Where these electric cars will come from is also key to setting the right policies. The figure below shows not just where electric cars are sold, but also where they are made. About 97 percent of electric car production is from China, Europe, the US, Japan, and South Korea. This means that most electric cars – and also their battery packs and other components – are manufactured in a limited number regions, and most electric cars are made in the region where they are sold. Given that developing new electric car production takes years, most electric vehicles will be made in just a few regions of the world for the foreseeable future. This suggests that further development of the market might increasingly not only be about demand-side policy, but also about promoting in-country manufacturing.
Electric vehicles sold and produced by region, cumulative and percent of global electric vehicles, 2010-2016 (source: EV sales
In addition, trade policy could be explored to minimise barriers in the supply chain and importation of electric cars. For example, is it possible to use vehicle tariffs in the same way the Netherlands, Norway, and others have used their domestic vehicle taxation to promote electric cars? In major car-importing countries, setting tariffs proportional to emissions could align car imports with national goals for lower emissions – and, importantly, would avoid drawing upon a country’s domestic taxation system. Such tariff policy could be used not just for electric cars, but also perhaps to encourage imports of electric vehicle materials, components, and charging equipment. Some countries such as India have already autonomously reduced duties on electric vehicle spare parts. Moreover, under the Paris Agreement, the Bahamas, Saint Lucia, and Saint Vincent and the Grenadines mention the reduction of their import tariffs on certain types of vehicles, including electric cars.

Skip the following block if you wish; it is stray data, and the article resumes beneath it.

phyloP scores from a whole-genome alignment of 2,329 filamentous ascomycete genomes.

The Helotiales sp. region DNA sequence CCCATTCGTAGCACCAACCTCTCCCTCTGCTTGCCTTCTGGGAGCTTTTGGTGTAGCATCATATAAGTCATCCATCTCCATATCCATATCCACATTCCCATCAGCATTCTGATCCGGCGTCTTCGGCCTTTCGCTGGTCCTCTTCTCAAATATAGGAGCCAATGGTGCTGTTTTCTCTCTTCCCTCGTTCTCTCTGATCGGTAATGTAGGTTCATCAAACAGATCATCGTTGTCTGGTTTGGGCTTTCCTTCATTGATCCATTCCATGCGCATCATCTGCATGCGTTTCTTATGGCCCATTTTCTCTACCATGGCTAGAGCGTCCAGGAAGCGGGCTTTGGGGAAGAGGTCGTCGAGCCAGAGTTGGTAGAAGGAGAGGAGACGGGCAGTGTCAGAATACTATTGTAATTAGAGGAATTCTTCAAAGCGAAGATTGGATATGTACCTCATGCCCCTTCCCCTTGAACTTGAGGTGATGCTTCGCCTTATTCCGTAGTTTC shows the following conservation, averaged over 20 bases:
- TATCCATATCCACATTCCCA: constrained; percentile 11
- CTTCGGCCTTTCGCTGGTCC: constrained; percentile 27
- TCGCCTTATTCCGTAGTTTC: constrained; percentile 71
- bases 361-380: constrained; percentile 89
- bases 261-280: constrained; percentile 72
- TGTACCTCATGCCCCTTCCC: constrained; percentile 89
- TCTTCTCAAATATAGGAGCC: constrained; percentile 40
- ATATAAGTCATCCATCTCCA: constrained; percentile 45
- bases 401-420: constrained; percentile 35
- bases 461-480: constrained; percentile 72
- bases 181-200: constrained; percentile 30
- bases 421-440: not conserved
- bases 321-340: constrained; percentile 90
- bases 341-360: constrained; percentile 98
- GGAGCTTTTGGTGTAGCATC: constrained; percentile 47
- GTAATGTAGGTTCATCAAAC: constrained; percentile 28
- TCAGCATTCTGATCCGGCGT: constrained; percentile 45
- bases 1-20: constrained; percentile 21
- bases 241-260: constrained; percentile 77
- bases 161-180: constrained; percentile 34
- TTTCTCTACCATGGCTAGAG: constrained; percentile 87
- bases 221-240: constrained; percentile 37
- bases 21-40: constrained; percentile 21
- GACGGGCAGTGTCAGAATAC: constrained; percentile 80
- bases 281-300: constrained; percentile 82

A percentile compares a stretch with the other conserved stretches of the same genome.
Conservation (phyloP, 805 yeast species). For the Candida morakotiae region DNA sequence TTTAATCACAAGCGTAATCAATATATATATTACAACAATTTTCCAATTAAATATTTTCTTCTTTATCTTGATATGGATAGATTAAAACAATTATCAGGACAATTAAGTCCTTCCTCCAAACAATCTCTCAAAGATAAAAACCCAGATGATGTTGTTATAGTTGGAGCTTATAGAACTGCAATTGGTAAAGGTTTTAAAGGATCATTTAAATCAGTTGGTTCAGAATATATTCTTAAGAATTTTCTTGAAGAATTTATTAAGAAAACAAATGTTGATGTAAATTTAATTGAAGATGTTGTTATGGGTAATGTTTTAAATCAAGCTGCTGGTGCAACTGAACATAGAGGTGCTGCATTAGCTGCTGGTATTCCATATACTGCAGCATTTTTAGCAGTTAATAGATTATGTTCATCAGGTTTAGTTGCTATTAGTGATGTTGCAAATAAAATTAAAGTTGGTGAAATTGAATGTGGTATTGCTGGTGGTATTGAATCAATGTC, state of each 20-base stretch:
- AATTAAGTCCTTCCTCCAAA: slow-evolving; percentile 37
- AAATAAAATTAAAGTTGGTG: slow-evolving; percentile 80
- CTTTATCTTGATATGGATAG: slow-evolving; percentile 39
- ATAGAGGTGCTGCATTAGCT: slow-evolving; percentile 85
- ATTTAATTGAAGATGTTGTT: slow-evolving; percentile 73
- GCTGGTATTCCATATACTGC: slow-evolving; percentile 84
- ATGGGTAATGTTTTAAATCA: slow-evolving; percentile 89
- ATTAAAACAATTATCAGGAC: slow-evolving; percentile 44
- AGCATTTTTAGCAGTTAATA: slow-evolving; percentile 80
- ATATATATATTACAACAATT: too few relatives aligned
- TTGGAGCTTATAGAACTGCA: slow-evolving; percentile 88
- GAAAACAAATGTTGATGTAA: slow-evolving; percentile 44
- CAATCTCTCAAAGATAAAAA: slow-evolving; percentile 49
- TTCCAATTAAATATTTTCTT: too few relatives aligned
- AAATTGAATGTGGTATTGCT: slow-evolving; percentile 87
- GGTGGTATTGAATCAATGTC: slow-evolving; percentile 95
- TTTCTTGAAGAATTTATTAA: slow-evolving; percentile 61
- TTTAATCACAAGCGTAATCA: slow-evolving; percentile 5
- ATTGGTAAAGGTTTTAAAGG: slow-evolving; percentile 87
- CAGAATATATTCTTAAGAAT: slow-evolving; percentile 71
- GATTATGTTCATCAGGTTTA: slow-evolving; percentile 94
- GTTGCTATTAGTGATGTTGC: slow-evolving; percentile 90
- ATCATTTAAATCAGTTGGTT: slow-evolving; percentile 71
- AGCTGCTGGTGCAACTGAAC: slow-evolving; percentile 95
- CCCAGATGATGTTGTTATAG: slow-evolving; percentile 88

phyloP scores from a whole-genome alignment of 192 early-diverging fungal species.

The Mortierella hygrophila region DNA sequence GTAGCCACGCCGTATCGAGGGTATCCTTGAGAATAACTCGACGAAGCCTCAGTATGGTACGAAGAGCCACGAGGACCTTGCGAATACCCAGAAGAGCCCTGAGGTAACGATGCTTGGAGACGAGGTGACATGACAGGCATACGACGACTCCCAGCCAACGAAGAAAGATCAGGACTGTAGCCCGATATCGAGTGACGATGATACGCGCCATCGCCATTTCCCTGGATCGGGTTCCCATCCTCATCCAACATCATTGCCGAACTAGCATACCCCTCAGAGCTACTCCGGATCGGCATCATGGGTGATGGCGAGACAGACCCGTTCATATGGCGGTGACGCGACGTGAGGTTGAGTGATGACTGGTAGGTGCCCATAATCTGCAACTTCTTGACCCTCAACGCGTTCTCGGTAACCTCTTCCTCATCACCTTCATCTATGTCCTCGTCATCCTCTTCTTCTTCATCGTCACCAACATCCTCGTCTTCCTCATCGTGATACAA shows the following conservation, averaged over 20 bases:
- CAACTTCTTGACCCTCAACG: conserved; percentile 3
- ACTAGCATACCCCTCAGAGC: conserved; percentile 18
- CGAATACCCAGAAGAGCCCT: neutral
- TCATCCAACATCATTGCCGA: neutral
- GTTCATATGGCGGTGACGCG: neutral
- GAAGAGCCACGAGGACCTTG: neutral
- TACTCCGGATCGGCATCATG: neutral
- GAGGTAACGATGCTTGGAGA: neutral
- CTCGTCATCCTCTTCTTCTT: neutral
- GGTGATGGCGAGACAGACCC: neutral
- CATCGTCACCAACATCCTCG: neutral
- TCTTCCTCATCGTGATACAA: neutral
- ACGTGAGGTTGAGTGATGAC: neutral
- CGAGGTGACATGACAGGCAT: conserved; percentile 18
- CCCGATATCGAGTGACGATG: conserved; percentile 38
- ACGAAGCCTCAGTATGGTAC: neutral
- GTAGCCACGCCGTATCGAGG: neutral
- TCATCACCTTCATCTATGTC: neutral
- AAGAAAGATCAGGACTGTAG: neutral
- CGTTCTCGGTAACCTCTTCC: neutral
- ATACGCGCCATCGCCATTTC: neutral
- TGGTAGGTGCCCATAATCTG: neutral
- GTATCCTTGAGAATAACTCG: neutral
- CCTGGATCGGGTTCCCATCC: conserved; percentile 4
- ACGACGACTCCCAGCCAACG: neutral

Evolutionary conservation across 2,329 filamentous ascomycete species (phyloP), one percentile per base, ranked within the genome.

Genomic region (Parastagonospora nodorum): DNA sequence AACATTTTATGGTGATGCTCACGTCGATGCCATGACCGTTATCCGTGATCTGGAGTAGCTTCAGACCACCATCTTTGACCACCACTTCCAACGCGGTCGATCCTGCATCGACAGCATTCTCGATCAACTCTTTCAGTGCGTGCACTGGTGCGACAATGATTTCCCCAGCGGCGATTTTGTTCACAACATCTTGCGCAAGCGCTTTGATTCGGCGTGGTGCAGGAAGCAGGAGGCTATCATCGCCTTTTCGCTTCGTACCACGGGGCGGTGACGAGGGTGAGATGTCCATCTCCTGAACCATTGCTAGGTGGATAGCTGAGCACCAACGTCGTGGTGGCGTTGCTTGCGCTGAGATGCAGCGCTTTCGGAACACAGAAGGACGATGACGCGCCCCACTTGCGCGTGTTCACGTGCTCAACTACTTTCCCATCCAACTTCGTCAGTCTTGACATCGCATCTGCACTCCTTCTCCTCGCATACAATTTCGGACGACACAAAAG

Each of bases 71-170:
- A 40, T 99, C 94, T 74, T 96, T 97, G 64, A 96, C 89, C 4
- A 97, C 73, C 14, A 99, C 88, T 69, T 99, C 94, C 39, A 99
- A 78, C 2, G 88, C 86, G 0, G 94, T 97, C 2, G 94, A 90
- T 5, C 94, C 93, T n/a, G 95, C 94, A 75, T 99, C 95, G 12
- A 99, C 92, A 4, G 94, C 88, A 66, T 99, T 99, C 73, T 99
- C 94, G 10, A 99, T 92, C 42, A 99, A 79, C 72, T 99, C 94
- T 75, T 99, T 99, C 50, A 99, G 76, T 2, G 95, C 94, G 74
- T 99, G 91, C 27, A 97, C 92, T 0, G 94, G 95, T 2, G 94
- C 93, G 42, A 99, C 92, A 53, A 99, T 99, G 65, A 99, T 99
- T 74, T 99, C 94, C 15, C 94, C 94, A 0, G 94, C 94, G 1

Governments face major clean air and climate mitigation challenges to dramatically reduce the health and environmental impacts from the transportation sector. These justify and necessitate stronger policy action, and electric vehicles are a key part of the solution. With more attractive longer-range car models on the way, now is an ideal time for policymakers to act and design policies that encourage electric car sales, manufacturing, and imports.
A sustained effort
The unprecedented scale of the challenge to electrify the fleet calls on us to put the most powerful policy tools to good use. Steering the market to electric vehicles will require sustained policies that address the barriers of model availability, cost, charging, and consumer information. At stake, more narrowly, is the speed with which any given market will get to a zero-emission fleet. More broadly, if more governments act in unison with a strong and comprehensive suite of support policies, that destination will be reached sooner.